Back down in the city, Gavin and Mark came over to try to start Gavin's Massey Ferguson. We had replaced the battery, spark plugs, spark plug leads, checked the distributor, cleaned the carburetor, then drained the tank and put in a few cups of fresh gasoline. Online we found the cylinder firing order of the 2.5L Perkins motor (1-2-3) and we looked at the rotation of the distributor to see which order the plugs fired in. We didn't know one thing; where the cylinders were in the motor, and which spark plug lead should go where. But hey, we knew there was only three possible combinations, and it wouldn't run on two of them, so we labeled the plugs A, B and C, and started cranking. The carburetor was dripping gasoline from a stuck float and needle valve; I'll have to pull that back off and tweak it. Jokingly, we set a fire extinguisher out on the floor next to us, and made a plan for who would fight the fire, who would jump in the truck, and who would connect the chain to pull the thing out and let it burn in the yard, if it came to that.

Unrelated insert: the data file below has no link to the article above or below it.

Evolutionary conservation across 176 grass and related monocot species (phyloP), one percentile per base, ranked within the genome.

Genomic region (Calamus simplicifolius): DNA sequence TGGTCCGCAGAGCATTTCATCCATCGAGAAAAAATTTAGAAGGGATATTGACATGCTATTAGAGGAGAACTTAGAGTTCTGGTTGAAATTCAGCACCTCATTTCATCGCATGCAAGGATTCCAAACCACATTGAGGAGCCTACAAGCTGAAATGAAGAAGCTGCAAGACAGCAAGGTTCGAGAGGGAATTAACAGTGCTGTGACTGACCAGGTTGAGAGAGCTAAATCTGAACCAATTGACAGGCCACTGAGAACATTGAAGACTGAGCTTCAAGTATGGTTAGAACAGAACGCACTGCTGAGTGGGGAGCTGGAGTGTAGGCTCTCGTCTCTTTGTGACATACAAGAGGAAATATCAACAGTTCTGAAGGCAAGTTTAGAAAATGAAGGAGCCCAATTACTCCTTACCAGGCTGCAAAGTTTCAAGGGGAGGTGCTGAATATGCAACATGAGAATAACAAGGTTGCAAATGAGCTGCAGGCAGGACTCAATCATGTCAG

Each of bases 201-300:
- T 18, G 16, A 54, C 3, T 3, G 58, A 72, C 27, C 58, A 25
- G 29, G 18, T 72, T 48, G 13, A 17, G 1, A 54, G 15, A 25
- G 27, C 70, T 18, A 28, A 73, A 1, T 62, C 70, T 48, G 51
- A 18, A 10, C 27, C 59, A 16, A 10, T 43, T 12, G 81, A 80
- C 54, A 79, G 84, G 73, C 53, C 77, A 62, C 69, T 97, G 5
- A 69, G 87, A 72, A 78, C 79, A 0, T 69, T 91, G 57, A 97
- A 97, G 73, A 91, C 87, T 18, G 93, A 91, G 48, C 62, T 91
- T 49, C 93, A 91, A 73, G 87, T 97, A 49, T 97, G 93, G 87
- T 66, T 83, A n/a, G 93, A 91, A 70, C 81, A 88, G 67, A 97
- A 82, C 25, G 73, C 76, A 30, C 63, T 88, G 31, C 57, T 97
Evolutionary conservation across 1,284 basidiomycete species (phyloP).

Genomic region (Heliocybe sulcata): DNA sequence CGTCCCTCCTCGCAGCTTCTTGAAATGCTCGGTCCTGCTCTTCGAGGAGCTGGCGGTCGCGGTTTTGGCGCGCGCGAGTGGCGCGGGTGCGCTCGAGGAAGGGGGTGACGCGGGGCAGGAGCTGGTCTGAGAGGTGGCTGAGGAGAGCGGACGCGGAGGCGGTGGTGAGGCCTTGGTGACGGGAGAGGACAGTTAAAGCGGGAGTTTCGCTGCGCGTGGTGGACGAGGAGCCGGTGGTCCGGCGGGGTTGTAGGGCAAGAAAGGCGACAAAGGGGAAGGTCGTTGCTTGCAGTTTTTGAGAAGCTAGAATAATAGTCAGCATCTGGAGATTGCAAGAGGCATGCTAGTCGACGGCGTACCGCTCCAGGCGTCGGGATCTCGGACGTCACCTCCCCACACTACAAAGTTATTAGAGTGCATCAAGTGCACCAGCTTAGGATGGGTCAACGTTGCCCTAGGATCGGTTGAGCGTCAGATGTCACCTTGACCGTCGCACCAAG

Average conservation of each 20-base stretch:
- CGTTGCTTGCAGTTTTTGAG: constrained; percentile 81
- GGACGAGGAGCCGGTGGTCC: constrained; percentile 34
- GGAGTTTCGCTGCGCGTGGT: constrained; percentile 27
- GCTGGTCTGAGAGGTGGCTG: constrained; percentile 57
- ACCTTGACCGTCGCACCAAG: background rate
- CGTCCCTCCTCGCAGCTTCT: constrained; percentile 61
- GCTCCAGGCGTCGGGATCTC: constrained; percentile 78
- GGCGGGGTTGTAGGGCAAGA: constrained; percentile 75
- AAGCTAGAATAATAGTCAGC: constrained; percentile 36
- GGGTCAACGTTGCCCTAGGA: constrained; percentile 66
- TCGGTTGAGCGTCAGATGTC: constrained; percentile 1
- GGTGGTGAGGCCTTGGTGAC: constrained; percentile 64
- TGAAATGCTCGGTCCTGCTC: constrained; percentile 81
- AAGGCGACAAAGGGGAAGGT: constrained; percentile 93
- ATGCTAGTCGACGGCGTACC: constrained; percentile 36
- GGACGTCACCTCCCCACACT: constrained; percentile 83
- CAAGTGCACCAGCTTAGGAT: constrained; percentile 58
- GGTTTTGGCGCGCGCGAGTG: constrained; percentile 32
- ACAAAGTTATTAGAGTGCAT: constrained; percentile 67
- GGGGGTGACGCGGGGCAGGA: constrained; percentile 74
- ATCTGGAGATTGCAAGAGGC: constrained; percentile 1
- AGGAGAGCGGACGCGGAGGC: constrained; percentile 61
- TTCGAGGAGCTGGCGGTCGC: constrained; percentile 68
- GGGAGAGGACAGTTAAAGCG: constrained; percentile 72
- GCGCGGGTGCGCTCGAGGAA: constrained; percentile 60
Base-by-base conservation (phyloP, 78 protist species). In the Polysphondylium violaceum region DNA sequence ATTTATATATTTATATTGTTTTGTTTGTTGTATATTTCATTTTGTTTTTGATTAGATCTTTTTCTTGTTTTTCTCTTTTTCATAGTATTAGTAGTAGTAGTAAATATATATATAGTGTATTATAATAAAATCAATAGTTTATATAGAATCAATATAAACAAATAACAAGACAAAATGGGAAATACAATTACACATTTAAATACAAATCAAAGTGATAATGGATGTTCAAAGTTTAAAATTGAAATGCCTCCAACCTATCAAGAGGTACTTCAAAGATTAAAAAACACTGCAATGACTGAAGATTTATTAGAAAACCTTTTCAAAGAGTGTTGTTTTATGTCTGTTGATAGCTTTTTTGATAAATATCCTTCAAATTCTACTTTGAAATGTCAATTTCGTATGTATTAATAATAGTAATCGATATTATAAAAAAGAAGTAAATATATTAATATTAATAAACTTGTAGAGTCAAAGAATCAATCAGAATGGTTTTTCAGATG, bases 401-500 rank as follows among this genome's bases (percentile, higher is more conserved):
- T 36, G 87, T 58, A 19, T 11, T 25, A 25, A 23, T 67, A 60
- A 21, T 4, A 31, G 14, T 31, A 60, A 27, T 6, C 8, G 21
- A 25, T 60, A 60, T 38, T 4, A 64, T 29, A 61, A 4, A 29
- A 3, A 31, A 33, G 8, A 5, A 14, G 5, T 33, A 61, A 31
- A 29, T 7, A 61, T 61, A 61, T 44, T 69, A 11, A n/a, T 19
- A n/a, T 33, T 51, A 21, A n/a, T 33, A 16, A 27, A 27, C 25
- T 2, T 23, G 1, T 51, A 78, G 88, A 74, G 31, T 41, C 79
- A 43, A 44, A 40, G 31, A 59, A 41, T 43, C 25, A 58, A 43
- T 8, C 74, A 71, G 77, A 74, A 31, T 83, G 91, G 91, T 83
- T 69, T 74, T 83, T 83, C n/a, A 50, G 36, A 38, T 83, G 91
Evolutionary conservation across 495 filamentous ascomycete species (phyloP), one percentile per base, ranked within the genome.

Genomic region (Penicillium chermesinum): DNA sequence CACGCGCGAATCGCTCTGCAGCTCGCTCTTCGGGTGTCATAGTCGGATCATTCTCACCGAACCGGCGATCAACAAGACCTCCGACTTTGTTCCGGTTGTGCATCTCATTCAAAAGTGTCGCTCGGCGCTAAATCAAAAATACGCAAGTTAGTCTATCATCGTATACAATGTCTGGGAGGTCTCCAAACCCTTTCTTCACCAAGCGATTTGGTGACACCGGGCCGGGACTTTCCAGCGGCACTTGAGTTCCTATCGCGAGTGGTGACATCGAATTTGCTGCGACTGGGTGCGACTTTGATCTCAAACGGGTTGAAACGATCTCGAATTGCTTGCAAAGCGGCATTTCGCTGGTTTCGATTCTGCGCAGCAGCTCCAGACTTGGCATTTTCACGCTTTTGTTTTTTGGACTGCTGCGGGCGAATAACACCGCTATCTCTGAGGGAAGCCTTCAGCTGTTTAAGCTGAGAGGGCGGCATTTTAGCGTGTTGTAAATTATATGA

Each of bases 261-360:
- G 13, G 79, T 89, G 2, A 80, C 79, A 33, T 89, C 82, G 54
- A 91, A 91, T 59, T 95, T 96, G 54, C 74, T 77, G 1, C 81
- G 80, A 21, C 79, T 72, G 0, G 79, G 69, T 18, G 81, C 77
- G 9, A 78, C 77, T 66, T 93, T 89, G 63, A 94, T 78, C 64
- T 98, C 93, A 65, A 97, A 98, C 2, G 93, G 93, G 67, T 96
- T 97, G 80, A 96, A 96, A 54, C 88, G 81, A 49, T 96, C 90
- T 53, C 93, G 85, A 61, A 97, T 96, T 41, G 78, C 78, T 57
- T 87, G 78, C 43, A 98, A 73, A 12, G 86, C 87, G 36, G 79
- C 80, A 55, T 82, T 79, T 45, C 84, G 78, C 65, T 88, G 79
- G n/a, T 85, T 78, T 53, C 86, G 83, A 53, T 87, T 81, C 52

Spraying ether into the open port of the carburetor, we got it going on 1-2-3/B-A-C, but it wouldn't stay running. We tried the other combinations. On C-B-A, we got a big coughing backfire out of the carburetor, which ignited the fuel vapors from the leak. The tractor now had a small fire burning around the dripping carburetor. Gavin stopped cranking.

"It'll go out" said Mark.

A few seconds go by.

"It's not going out" said Mark.

I pulled the pin on the fire extinguisher, and hit the base with a two-second burst of powder.

Hero of the day; ABC fire extinguisher.

Coughing through a cloud of monoammonium phosphate, we went outside and decided to call it a night. We elected to get the carburetor fixed, and go back to the B-A-C firing order.